Pursuant thereto, the appellant applied for a plot on 31.10.1988 measuring 200
sq. mtrs. and paid the registration amount of Rs. 13,000/- and costs Rs.
1,27,000/- on 31.10.1988. On 31.7.1989, the GDA confirmed the allotment of plot
measuring 200 sq. mtrs. in favour of the appellant. The GDA also directed the
appellant to deposit the balance amount in six half-yearly instalments
commencing from 5.8.1989 and ending on 30.3.1992 with interest @ 15% per annum
in the self financing scheme by way of the reservation letter. It is stated
that the appellant had deposited the entire amount without any default. It is
further stated that the total amount paid by the appellant comes to Rs.
1,27,000/- towards cost of the plot and Rs. 23,100/- as interest totaling to Rs.
1,50,100/-. Despite assurances that the appellant will be intimated about the
actual date of possession, no intimation was received by the appellant even upto
2002. It is stated that instead, the Vice-Chairman, GDA called a Press
Conference on 10.9.1994 stating that the delivery of possession to allottees of
Govindpuram Scheme would not be made, due to the reason that the GDA was facing
shortage of funds on account of which work of laying sewer lines, construction
of roads and electrification work was incomplete.
contra, it was contended on behalf of the GDA that the possession of the plot
in question could not be delivered to the allottee as the stay order granted by
the Allahabad High Court on 24.4.1991 remained in force upto 16.12.1993 and
that during the period the stay order was operative, the development and the
construction work was stalled. In the given facts and circumstances of the
case, the Commission awarded interest @ 18% per annum on the refunded amount by
way of damages and compensation.
grievance of the appellant in this appeal is that the Commission has awarded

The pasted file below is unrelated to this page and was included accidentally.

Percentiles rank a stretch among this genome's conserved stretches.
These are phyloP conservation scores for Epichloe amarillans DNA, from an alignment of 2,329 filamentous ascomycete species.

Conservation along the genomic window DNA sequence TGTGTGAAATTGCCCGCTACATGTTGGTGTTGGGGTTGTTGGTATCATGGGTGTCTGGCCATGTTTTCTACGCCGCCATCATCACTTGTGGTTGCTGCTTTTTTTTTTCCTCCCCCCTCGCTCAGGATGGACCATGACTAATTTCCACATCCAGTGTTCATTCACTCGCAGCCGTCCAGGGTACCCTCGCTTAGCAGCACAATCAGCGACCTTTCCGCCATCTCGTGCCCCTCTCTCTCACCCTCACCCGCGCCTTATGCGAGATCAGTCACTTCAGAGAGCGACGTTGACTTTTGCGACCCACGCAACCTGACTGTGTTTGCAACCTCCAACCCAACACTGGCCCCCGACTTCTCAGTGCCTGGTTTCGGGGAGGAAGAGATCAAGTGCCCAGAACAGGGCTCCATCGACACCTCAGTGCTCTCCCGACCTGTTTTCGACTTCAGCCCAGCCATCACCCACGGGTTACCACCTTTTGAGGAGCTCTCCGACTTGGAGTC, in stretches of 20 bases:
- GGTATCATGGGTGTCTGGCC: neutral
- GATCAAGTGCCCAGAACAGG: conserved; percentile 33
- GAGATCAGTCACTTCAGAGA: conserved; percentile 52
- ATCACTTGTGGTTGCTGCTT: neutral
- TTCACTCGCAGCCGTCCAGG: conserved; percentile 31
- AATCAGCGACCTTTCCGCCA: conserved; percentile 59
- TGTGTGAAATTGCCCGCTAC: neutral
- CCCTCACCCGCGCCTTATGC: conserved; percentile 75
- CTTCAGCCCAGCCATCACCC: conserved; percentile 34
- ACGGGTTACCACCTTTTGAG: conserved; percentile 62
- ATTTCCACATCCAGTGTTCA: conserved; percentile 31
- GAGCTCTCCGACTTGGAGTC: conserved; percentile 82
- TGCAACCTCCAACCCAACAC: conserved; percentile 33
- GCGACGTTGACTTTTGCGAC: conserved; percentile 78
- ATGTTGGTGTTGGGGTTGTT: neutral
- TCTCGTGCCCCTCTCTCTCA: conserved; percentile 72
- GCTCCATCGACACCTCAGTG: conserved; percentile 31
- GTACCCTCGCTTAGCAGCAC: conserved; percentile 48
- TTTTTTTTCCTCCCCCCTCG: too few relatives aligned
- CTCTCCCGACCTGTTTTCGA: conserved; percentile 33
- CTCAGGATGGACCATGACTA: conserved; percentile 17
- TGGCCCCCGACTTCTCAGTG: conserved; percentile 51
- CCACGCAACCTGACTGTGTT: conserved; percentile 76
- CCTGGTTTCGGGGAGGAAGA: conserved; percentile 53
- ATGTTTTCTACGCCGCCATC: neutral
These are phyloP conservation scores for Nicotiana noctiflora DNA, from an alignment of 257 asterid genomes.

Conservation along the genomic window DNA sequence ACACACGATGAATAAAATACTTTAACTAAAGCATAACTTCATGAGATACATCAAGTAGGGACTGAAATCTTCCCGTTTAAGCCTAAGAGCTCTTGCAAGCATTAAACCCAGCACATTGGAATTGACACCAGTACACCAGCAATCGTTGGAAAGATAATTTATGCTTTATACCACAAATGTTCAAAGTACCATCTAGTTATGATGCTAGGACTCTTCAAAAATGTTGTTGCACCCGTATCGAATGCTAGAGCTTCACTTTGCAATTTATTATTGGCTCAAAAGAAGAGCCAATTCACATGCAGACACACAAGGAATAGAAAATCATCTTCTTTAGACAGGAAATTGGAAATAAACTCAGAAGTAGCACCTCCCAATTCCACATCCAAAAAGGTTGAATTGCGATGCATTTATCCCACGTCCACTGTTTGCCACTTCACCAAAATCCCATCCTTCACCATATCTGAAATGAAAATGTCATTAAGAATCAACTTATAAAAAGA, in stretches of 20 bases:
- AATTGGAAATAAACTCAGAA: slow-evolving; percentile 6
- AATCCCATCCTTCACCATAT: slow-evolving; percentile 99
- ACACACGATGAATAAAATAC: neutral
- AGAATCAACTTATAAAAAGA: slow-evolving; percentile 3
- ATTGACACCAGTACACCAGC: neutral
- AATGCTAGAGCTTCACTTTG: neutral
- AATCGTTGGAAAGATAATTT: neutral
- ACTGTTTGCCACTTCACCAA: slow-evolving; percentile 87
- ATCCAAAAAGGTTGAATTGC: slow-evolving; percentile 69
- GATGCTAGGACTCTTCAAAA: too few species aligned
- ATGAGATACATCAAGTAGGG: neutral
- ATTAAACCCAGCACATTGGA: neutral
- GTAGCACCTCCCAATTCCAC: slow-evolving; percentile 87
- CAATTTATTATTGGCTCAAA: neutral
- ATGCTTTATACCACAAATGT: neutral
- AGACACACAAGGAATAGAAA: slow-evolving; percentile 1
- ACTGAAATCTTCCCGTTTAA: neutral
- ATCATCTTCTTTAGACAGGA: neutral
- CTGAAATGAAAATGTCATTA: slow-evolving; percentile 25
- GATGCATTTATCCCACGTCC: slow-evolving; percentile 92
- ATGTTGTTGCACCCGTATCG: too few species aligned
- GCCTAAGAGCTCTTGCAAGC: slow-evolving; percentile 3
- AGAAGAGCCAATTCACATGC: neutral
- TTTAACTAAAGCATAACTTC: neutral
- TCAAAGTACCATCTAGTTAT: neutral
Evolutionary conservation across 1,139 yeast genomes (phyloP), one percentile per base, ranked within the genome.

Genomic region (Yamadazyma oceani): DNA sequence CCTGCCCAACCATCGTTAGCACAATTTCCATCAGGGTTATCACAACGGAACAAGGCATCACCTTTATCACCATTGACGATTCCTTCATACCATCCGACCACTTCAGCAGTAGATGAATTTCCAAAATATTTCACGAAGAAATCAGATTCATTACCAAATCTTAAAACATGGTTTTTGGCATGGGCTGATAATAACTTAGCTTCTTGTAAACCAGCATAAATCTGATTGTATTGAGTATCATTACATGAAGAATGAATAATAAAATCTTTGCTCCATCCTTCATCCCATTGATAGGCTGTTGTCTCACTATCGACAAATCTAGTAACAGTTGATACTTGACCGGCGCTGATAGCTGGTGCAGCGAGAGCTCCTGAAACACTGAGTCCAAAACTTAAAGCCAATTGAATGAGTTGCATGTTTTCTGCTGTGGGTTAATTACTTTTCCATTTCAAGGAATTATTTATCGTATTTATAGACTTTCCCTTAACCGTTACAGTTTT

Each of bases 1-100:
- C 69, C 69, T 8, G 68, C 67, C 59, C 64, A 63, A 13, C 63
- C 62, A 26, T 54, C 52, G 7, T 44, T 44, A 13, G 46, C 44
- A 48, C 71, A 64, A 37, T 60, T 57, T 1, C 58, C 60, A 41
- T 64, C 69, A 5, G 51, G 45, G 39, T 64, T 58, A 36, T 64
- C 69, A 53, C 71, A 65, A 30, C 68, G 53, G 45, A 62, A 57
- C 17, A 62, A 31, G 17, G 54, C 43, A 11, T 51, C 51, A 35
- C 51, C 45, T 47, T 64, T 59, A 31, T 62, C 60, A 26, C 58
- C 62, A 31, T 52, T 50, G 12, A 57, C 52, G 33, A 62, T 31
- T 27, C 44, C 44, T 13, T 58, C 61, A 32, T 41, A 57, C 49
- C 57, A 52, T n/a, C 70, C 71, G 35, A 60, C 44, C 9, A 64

interest @ 18% per annum only on the refunded amount but failed to direct the
GDA either to hand over the allotted plot or in alternate allot a plot in the
subsequent scheme at the cost, to be charged from the appellant, who had
applied for in the original scheme. In our view, this contention is not
tenable, as the appellant is not permitted to say that he is entitled both the
best of the world. The interest at the rate of 18% is granted by way of damages
and compensation for non-allotment of plot of land.
case of Ghaziabad Development Authority v. Balbir Singh (2004) 5 SCC 65 facts
of this case have also been considered elaborately by this Court (in para 12 at
page 82 SCC) justifying the grant of interest @ 18% per annum by way of damages
given facts and circumstances of the case, as recited above, we are clearly of
the view that the grant of interest @ 18% per annum was justified in the
present case also.
that view of the matter this case is also covered by the decision in Balbir
Singh's case (supra).
this case also, admittedly, an interim order granted by the Allahabad High
Court was in operation for the period from 24.4.1991 to 16.12.1993. The
Commission held that no interest is payable for the aforesaid period basing on
the report submitted by the Vice-Chairman of the authority that the
development/construction work was prevented by the said stay order and because
of that the authority could not deliver possession to anybody. We have accepted
the said finding of the Commission in paragraph 25 (at page 86 SCC) of our
judgment in Balbir Singh (supra).
given facts and circumstances of the case, as recited above, we are of the view
that there is no merit in this appeal and it is accordingly dismissed with no
order as to costs.
however, clarify that dismissal of the appeal should not be construed as
approval of the conduct of the statutory authority in the manner in which it is
sought to be done. The statutory authority, like GDA, being the State within
the ambit of Article 12 of the Constitution, is duty bound to act in a manner,
which would benefit the public interest, overlooking the private interest. It
is trite law that when the private interest is pitted against the public
interest, the later must prevail over the former. If such instances are brought
to the notice of the court in future, they would be examined on their own